Commercial aircraft manufacturers and their suppliers set new records not just for profits, but also for sales, backlog, production and revenues. Surging commercial aircraft demand more than offset a declining defense market. On the government contracting side, seven of the 10 largest companies with a concentration of defense-related revenues enjoyed flat-to-higher operating margins, reflecting increased operating efficiencies.

Among companies that generate revenues of more than $20 billion, Boeing improved its TPC score to 92, its second-best showing in the last 10 years, and it took top honors for the third consecutive year. Lockheed Martin and Honeywell rounded out the top three. Huntington Ingalls surged from eighth place last year to take the No. 1 position in the medium-size category, largely on the strength of a nearly 50% improvement in operating profit. In the small-size category, Exelis emerged as the top-ranked company on the basis of management’s effective realignment of the organization’s electronics-related businesses following the spin-off from ITT in 2011.

While the TPC results for the most recent fiscal year stir titillating comparisons between individual companies, it is performance-over-time that is the better gauge of operating competitiveness. Based on that measure, Lockheed Martin—the top-ranked large company for four years from 2007-10—came out on top.

To be sure, this is a series of positives for the industry as whole. Upon closer examination, however, this year’s TPC data also portend outsized challenges in the years ahead for both the commercial and defense sectors.

Strategically, the first troubling omen relates to research and development (R&D) spending. This is a cash-generating industry and, despite hefty profits, most large- and medium-size U.S. companies appear to be taking an overly risk-averse approach to how much of their own resources they allocate for R&D, as a percentage of revenue, in favor of more near-term value-creation activities. These include buybacks of shares, paying off pension obligations and reducing debt.

“Defense companies have been very cautious in how they run their businesses, with a sharp focus on cost-control measures, but it is time to start making some strategic decisions and to deploy capital,” says Tom Captain, vice chairman of Deloitte Consulting and a member of the TPC advisory team. “They are not going to grow by continuing down the same path.”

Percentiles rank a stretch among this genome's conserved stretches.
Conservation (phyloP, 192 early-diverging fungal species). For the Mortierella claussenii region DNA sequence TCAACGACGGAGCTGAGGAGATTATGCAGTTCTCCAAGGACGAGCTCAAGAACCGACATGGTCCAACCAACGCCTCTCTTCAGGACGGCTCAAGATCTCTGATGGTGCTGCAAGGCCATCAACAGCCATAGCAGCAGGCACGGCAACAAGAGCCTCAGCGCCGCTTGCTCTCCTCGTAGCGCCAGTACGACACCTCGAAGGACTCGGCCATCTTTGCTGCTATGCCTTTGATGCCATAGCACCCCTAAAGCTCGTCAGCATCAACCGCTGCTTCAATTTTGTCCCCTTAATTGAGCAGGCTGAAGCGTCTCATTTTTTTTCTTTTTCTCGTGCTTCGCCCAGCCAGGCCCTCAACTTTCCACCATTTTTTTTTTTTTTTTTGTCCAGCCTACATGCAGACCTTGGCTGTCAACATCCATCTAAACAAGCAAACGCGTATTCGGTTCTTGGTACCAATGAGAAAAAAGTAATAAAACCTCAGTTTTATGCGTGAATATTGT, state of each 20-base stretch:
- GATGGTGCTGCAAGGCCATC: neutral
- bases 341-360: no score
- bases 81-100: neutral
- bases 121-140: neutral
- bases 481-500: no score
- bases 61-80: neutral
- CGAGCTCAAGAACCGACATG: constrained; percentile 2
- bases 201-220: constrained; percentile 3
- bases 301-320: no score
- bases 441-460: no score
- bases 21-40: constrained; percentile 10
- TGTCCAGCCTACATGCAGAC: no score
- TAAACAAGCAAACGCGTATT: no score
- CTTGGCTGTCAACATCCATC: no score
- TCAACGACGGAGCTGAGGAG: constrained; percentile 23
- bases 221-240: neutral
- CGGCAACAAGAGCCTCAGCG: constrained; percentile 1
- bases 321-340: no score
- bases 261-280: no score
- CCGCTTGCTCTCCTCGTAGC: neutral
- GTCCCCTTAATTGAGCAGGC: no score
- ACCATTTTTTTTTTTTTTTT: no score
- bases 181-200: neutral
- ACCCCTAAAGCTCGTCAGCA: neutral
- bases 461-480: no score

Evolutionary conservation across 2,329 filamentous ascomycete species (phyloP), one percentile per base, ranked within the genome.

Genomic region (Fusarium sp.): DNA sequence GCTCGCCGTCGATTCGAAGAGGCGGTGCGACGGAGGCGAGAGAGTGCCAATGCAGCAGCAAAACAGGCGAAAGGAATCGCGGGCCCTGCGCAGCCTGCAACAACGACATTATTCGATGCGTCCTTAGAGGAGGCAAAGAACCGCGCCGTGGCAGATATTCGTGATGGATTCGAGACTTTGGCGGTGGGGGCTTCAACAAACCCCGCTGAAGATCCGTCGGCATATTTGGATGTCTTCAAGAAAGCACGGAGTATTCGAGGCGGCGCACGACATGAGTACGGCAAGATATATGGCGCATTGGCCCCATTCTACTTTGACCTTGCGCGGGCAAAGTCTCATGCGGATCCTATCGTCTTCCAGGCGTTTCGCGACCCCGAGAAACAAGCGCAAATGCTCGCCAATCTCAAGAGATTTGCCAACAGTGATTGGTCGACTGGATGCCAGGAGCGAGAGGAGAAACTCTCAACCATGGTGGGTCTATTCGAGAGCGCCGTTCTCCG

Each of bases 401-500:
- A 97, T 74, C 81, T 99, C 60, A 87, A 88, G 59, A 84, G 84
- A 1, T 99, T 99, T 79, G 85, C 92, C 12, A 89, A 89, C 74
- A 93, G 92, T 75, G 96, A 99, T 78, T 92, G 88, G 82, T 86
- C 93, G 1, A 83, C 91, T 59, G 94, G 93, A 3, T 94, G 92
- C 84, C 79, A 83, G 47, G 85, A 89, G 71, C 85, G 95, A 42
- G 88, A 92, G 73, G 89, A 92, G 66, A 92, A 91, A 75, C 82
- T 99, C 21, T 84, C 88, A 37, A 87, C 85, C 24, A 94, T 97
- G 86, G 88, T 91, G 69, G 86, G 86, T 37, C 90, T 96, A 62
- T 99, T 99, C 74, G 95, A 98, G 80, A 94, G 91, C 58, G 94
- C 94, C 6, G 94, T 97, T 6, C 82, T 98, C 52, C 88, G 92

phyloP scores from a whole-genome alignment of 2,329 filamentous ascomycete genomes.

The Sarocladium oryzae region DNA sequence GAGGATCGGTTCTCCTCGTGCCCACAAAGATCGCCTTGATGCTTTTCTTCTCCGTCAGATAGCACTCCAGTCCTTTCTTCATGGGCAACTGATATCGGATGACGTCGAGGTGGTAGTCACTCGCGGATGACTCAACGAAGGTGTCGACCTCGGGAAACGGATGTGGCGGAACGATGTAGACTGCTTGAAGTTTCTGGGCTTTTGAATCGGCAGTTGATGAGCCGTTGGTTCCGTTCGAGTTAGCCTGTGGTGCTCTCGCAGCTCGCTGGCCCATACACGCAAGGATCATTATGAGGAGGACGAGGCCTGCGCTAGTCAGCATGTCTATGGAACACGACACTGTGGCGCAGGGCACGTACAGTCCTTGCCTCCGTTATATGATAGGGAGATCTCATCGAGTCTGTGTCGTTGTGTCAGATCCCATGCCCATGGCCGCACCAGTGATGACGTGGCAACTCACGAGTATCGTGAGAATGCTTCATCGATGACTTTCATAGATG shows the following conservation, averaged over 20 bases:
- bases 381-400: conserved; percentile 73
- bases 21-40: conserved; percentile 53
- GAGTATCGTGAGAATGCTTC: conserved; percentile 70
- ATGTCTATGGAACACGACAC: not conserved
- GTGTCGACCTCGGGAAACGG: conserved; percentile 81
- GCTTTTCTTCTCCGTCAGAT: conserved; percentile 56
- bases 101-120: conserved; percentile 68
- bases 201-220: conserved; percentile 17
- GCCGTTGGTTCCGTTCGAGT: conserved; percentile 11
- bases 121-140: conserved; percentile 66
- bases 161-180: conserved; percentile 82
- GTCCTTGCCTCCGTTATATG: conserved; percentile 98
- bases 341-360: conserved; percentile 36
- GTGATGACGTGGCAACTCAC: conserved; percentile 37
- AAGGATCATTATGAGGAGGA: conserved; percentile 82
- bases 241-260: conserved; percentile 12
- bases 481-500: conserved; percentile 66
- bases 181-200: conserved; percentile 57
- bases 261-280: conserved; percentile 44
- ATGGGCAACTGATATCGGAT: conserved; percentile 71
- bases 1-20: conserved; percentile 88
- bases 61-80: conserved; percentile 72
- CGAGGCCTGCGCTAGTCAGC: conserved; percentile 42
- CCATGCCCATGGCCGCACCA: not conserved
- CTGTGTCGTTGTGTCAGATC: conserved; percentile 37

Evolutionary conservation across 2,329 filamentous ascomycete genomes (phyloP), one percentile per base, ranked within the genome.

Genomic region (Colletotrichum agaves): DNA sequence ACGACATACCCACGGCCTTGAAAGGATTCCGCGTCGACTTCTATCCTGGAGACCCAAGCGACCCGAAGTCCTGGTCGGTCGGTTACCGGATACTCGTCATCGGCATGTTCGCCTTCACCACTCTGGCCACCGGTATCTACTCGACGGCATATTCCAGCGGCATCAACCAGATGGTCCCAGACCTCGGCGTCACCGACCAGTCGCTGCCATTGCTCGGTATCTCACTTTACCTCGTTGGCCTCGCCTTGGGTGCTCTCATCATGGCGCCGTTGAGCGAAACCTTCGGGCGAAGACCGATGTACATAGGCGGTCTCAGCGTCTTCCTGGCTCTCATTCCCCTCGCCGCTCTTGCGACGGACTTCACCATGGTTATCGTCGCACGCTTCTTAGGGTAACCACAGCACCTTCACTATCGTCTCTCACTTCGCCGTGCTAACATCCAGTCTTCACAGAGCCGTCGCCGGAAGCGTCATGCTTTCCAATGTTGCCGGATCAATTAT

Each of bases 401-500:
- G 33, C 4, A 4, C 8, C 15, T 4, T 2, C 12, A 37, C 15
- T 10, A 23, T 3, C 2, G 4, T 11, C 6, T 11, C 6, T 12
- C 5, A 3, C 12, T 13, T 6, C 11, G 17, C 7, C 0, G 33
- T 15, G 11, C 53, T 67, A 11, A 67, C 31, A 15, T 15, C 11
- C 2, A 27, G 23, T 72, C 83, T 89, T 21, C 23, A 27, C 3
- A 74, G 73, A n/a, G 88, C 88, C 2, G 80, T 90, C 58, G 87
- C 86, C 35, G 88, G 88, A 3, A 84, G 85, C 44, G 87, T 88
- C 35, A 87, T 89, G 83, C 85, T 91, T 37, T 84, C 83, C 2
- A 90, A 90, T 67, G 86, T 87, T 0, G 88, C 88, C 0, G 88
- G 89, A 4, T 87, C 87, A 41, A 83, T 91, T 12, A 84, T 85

Boeing, which plowed about 3.5% of its revenues into independent R&D in 2013, repurchased at least $1.3 billion stock shares through February of this year—well ahead of 2013’s $700 million quarterly average. General Dynamics, which has nearly zero net debt and completed an accelerated $1.1-billion share buyback in late January, invested a scant 1% in IR&D last year.

United Technologies Corp. (UTC) appears to be the most committed large company when it comes to science and innovation; it funneled 4% of its revenue in 2013 to IR&D—which is consistent with the innovations it has introduced in recent years. In just the past seven years, UTC has risked, annually, nearly $2 billion of its own money on disruptive, potentially game-changing technologies. Out of this high-stakes strategy came the X-2 Technology Demonstrator, a next-generation rotorcraft, as well as the geared turbofan engine, for which Pratt & Whitney has at least 5,300 firm orders and commitments from airline customers.

Then there was UTC’s strategic $18.4 billion acquisition of Goodrich, which transformed the buyer—already a multi-industry company—into an aerospace super-supplier with greater marketing and negotiating clout globally. “With the Goodrich acquisition, UTC bucked the trend among the largest companies in recent years in terms of opting for capital investment, rather than returning the capital to shareholders,” says Thompson.

Airbus Group, formerly EADS, led European companies in IR&D investment, at 5.5%. No less noteworthy was Finmeccanica; although finishing last in the 2013 rankings, it was among the five largest spenders on IR&D.

For months, the Defense Department has been publicly exhorting U.S. companies to boost their investments in certain technologies that are critical to national defense and that also offer the greatest potential for future revenue growth. For its part, the Pentagon has allowed its investment in research, development, test and evaluation to shrink by about 28% since its peak in 2009. While no aerospace/defense company seems to have a firm grasp of what constitutes the right amount of IR&D for future generations of technology, the current unfavorable comparison with European companies could have implications for competitiveness in global markets in years to come.

“Defense contractors have been successful by focusing on the balance sheet and low-risk strategies at the expense of growth,” notes Steven Grundman, a member of the TPC advisory team and George Lund Fellow at the Atlantic Council, a Washington-based organization. “My question is whether they can ever be growth companies again without alienating their investors?”

Defense companies also have been focused on taking costs out of their operations as part of a broader initiative to reduce the price of the equipment they supply to government customers. No contractors dare risk back-sliding in such efforts, cautions TPC adviser Scott Thompson, a partner and U.S. A&D leader for PwC. “More can be done,” he says. “Defense companies thus far have done a good job of responding to [the Defense Department’s] affordability challenge, but expectations continue to rise.”